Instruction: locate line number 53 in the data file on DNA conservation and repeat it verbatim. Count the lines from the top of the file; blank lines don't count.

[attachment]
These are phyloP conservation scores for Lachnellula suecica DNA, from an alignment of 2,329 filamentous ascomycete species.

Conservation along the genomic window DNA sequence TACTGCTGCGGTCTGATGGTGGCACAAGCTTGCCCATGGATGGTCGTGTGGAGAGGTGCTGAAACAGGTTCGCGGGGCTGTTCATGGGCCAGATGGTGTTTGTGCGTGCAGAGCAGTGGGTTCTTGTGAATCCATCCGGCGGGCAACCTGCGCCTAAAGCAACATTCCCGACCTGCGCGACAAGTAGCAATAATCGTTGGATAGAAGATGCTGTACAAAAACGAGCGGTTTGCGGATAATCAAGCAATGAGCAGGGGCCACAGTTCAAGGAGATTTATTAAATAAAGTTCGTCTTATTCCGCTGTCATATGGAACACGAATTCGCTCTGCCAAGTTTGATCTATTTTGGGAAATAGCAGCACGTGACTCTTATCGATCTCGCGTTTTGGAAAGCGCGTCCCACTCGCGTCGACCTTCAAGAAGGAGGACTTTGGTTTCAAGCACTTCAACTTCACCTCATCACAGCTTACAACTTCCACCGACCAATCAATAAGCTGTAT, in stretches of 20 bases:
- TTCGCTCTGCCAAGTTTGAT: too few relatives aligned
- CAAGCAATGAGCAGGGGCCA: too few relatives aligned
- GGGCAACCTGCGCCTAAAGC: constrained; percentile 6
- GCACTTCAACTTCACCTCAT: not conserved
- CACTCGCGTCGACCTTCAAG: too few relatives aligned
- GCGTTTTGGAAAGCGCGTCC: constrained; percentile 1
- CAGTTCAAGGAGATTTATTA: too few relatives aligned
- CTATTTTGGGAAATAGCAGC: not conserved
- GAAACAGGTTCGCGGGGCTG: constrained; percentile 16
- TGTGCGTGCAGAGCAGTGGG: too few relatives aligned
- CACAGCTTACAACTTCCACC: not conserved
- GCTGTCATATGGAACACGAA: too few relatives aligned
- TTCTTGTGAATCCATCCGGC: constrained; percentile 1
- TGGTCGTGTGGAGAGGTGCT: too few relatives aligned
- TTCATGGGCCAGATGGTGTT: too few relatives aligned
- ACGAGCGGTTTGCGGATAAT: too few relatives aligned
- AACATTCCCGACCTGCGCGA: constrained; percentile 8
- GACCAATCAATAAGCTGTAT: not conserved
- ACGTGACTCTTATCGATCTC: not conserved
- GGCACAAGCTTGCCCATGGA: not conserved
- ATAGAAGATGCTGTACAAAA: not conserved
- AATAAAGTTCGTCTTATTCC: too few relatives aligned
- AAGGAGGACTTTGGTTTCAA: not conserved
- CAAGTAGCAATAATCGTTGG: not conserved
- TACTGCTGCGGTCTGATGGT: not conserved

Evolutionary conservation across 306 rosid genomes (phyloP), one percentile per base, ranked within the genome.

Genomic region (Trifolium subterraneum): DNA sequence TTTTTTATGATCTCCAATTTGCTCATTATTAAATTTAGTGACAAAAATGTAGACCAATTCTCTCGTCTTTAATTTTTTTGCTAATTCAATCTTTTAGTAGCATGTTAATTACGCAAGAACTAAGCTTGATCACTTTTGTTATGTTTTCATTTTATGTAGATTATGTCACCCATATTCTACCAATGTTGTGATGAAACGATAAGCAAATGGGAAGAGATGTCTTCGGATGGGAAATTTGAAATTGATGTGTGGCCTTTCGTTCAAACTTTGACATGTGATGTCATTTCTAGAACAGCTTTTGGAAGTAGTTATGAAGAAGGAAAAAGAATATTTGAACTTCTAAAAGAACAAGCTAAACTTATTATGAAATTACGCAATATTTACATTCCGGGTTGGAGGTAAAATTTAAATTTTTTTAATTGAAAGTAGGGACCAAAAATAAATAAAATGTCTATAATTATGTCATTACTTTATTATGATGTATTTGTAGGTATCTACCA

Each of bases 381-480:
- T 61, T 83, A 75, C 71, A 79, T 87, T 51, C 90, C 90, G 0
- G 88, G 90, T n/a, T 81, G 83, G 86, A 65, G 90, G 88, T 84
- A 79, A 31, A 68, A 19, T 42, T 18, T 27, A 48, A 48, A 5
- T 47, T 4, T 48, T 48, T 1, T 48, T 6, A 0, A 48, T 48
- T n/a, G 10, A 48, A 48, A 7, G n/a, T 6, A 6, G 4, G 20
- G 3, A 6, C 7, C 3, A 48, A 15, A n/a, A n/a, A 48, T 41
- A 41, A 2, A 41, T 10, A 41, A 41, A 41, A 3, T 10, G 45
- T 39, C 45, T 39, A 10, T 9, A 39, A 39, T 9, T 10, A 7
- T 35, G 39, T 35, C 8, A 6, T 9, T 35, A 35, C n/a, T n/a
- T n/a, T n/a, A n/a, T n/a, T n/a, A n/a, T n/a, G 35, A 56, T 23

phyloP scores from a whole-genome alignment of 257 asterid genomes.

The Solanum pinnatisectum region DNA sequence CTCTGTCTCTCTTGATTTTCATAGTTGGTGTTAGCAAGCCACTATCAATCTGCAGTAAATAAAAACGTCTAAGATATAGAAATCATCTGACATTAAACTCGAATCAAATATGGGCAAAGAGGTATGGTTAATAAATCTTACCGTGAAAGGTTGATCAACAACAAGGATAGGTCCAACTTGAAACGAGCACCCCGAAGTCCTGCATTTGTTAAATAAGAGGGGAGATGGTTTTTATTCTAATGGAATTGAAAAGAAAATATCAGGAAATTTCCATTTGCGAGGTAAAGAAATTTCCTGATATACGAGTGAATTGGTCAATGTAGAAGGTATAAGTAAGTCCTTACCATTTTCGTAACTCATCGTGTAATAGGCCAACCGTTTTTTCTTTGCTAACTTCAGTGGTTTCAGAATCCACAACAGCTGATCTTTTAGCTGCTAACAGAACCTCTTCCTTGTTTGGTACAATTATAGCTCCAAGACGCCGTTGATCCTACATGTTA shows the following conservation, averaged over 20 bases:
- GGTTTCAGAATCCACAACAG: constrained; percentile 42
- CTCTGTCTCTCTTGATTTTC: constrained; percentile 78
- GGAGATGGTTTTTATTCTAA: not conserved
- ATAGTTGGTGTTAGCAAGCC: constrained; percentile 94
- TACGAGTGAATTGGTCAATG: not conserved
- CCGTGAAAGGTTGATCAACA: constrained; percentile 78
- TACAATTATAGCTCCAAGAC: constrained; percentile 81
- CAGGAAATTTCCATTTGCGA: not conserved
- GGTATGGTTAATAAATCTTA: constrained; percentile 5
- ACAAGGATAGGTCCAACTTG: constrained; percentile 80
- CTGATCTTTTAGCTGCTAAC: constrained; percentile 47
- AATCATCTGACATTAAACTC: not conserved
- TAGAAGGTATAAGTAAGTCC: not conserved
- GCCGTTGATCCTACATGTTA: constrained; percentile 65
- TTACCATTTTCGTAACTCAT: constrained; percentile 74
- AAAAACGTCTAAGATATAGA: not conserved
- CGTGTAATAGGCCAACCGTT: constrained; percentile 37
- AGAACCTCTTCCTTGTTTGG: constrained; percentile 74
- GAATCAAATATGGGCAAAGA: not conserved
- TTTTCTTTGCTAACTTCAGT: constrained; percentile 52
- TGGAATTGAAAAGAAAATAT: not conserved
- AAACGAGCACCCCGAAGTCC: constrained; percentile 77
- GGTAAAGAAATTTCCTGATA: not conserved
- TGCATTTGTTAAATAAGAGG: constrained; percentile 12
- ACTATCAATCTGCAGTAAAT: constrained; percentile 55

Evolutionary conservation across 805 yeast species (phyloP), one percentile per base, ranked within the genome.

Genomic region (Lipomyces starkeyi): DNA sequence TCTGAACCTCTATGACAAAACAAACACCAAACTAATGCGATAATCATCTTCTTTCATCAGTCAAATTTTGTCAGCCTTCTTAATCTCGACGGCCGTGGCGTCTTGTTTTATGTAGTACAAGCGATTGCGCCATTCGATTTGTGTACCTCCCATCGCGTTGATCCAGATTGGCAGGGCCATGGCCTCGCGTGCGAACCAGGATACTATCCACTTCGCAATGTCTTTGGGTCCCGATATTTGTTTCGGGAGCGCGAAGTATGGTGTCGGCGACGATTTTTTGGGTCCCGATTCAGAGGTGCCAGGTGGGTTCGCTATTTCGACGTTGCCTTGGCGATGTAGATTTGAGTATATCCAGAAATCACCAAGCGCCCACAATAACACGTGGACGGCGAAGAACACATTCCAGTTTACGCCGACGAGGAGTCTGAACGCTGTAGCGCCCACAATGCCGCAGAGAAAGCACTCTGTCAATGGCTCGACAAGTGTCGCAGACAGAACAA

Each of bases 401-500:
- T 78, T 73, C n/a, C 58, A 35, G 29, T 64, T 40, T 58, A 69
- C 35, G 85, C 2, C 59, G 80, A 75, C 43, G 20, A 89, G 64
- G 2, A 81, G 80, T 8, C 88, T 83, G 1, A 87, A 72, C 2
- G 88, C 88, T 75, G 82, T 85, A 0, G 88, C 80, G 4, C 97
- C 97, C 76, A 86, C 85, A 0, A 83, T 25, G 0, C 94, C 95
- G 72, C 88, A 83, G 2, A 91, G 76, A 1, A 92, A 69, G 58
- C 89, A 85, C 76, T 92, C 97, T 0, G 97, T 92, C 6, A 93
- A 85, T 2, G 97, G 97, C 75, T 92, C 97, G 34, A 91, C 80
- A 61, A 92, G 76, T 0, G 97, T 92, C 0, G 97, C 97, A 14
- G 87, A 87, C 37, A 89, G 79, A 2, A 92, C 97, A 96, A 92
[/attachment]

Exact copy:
- CTGATCTTTTAGCTGCTAAC: constrained; percentile 47